Of course, there is a scale of exasperation, running from a lower end, where you suffer from Misuse of the Mother Tongue, and letters to the newspapers about the same misuse and, in fact, from all letters to the newspapers whatsoever, but especially those meant to impress (We, the undersigned . . .) or amuse (I wonder if anyone can tell me whether . . .), up to the higher registers: where there are wars, cruelties, barbarities and crimes which have all happened before, but go on and on like the Agatha Christie play, because somebody is making a profit somewhere.
All these phenomena, and millions in between, are pasted into the imaginary album, and half-forgotten. But not by David Selbourne. As King George V to the postage stamp, so Selbourne to the things that distress him.
Once, he was a socialist. Then he decided that this was a false and pernicious doctrine, which led people to do and say terrible things, contrary to reason and civilisation. Then socialism collapsed, and people went on doing and saying terrible things, in the name of freedom and capitalism. Or, to put it his way: 'in the wake of the communist collapse, many a slumbering beast, dulled for decades by containment in its fetid compound, stirred once more.'
This is a very recognisable style of English: rich, stately, musical, almost incantatory. It is mannered and majestic, grand and gracious, vatic and valedictory, robust and repetitive; contagious, apparently. That was how they used to write about Bosnian affairs in the old Encounter, before anyone was interested. At its worst, it approaches the We-the-undersigned school of epistle. At its best, it rises to eloquence.
This is worth noting, because Selbourne has a good ear for the dirty linguistic tricks of his former socialist comrades, and their persistence among the nationalists and free-marketeers of Eastern Europe. He is particularly good on the devious lingo of the British left: the attempts at egalitarian speech by Tom Nairn and Eric Hobsbawm in particular. 'Such play-acting involved - I know it since I did it myself - the crossing of a Rubicon, from an instinct for fastidiousness of intellectual manner, to a more carefree, and careless ease of address . . .' and he argues that slovenly language went with dishonest thinking.
One example of the latter was certainly worth recording. It seems that in 1988, Hobsbawm told a Guardian interviewer that for the Marxist historian 'the real problem is to write in such a way as to make it all hang together in your own mind or at any rate, if it doesn't hang together in your own mind, to try to pretend to readers that it looks as though it hangs together, so that they feel maybe that something has been explained'. This abject declaration of intellectual duplicity by one of England's very few not altogether ludicrous leftist historians is perhaps not as widely known as it should be, if it is an accurate report of what was said.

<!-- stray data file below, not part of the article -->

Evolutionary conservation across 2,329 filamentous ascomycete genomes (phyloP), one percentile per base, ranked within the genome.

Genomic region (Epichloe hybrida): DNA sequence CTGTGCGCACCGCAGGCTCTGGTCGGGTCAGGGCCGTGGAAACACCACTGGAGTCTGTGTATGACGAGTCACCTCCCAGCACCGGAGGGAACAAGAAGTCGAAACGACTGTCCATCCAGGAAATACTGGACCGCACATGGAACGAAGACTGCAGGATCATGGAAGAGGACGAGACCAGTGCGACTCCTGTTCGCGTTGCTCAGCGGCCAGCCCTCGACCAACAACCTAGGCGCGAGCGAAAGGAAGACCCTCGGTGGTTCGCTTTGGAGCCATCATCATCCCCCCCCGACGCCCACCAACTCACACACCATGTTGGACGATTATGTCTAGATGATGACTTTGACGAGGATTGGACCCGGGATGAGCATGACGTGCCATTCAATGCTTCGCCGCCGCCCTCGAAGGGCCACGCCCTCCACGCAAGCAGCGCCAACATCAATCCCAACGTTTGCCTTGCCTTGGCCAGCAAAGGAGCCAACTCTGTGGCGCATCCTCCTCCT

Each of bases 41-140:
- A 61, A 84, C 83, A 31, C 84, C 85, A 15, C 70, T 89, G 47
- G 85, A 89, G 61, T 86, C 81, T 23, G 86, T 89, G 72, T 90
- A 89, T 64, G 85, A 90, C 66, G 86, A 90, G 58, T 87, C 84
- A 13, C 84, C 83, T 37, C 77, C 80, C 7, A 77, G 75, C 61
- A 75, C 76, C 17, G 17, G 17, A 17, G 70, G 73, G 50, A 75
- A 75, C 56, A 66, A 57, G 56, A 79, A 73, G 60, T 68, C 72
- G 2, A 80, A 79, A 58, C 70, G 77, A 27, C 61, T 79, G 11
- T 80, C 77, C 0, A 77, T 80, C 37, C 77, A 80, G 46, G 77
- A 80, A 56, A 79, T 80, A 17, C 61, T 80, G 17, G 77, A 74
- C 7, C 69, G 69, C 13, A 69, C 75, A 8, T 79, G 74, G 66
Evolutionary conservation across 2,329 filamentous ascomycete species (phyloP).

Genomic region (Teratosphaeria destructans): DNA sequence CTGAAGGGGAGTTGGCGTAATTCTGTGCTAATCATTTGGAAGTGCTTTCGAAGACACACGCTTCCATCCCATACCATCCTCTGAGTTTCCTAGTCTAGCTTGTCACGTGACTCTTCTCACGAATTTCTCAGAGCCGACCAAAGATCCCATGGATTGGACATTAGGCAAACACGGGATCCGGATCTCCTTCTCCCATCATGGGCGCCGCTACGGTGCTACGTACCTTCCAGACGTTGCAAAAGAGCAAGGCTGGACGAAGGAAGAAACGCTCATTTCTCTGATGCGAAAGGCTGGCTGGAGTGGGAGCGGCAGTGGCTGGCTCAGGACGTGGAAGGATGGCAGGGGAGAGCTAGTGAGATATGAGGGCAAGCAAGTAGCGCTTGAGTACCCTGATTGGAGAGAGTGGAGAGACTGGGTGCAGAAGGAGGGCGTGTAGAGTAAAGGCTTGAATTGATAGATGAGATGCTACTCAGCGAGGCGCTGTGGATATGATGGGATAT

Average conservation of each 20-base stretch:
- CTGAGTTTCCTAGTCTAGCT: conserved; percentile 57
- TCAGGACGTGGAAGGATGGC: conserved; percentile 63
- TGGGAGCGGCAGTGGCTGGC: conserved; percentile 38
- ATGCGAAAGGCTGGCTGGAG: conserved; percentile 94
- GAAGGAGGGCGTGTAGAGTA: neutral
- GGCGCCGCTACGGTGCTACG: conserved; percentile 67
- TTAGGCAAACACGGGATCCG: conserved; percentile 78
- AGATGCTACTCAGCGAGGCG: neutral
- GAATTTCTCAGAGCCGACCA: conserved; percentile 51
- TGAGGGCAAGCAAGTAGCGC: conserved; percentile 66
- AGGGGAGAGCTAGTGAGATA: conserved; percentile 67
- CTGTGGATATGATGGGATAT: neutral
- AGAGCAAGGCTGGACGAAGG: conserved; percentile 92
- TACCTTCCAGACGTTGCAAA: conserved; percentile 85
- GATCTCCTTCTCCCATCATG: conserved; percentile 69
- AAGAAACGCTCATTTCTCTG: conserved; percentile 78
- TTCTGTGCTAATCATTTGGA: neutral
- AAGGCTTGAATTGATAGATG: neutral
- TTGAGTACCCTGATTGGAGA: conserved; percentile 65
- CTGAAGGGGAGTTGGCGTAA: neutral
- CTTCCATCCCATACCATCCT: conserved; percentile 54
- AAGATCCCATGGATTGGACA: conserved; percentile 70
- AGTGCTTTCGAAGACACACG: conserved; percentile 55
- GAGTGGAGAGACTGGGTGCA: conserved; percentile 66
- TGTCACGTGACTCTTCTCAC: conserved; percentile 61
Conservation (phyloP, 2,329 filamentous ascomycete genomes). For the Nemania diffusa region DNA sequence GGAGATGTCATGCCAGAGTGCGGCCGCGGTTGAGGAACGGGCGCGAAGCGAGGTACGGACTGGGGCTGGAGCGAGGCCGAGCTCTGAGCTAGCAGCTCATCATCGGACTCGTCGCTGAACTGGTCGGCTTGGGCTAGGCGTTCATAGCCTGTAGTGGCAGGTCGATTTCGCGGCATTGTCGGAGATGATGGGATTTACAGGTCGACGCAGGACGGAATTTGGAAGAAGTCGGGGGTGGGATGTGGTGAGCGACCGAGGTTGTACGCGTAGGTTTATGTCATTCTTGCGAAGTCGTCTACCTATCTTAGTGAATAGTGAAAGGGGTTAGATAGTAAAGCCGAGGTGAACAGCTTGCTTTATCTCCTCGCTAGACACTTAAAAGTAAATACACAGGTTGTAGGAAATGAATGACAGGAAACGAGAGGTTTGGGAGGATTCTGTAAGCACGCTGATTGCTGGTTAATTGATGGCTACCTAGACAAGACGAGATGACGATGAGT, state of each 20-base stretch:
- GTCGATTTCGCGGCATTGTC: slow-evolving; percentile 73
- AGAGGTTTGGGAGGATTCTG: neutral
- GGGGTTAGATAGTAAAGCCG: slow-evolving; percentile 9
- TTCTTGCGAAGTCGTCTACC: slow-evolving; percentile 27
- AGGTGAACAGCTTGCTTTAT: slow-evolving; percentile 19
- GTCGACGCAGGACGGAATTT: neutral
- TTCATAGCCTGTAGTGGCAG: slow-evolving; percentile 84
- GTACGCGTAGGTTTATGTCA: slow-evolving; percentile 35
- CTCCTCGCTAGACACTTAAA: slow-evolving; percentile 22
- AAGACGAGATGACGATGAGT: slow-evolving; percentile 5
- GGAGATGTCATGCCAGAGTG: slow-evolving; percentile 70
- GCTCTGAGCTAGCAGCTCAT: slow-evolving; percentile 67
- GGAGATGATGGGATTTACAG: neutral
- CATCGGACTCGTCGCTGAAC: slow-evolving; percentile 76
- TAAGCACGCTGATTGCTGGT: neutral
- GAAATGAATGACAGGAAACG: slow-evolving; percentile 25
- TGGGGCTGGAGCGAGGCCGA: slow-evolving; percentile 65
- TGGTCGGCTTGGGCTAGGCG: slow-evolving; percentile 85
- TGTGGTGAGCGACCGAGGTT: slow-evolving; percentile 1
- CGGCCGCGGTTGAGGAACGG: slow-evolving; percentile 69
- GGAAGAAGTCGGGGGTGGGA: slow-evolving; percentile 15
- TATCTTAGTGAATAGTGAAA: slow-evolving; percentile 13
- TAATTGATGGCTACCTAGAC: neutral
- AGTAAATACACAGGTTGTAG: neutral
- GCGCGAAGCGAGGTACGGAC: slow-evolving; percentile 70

We are reminded too, of Lord Dacre's insult to the laws of this kingdom when he encouraged British Muslims to teach Salman Rushdie better manners by 'waylaying him in a dark street'. Dacre should certainly have been barred from the House of Lords for this offence; the punishment Selbourne inflicts is to accuse him of speaking 'with a genteel Scots accent', but that is too harsh. If he aims to show how abusive language corrupts the mind, he should be nicer with his vitriol.
These are easy targets. The range of the polemic is much wider, amounting to a general indictment of all contemporary vileness in word and deed, of the victory of plebeian over liberal culture, of license over morality, of fanaticism over reason and order. It adds up, he claims, to a situation in which no Jew can feel safe, since the Jew is the test-case of Western civilisation. When he packs, it packs up.
And since Selbourne is Jewish, he is very sensitive to this impending crisis, and sees evidence of it in an extraordinary mixture of ominous things: modern architecture, Europeanism, over-population, the premature loss of virginity among South-west English schoolchildren, the ayatollahs, vandalism, too much television, pornography, sadism, child abuse, and mis-spellings in the newspapers - for it is written, all these things shall come to pass, and thou shalt quote De Tocqueville every 20 pages or so, because he knew.
After 388 pages, the reader may feel that Seven, or Twelve, is the right number for Last Things, and 99 rather too many. An equation so crowded with ambiguous terms cannot be resolved.
However, the author cannot be accused of peddling remedies. He seems to believe that some merit resides in some part of the Judaeo-Christian tradition, just as in some featureless proletarian housing estates a few brave souls will add little porticoes to their front doors. But he claims that 'the stiff-necked refusal of both Jews and Christians to acknowledge and act upon' the common tradition prevents their joining forces
to uphold morality and civic decency; and even if they did, it would be 'too late'.
The sadists, the plebeians, the criminals, the warmongers, and the bad spellers are now so strong that they can only be contained by illiberal measures. So we are in a mess. If we should ask Mr Selbourne the way out of it, we can only guess what skull-like laugh would break. He won't say. Nevertheless, somebody should say something, even if it's only poor old overworked De Tocqueville, who set as much store by liberty, morality and decency as does Selbourne, and believed that they would survive anything, at least in France and the United States. There are many logical weaknesses in The Spirit of the Age, and one of the most benign is this: to assume that decency, morality and civility must be dominant to be effective.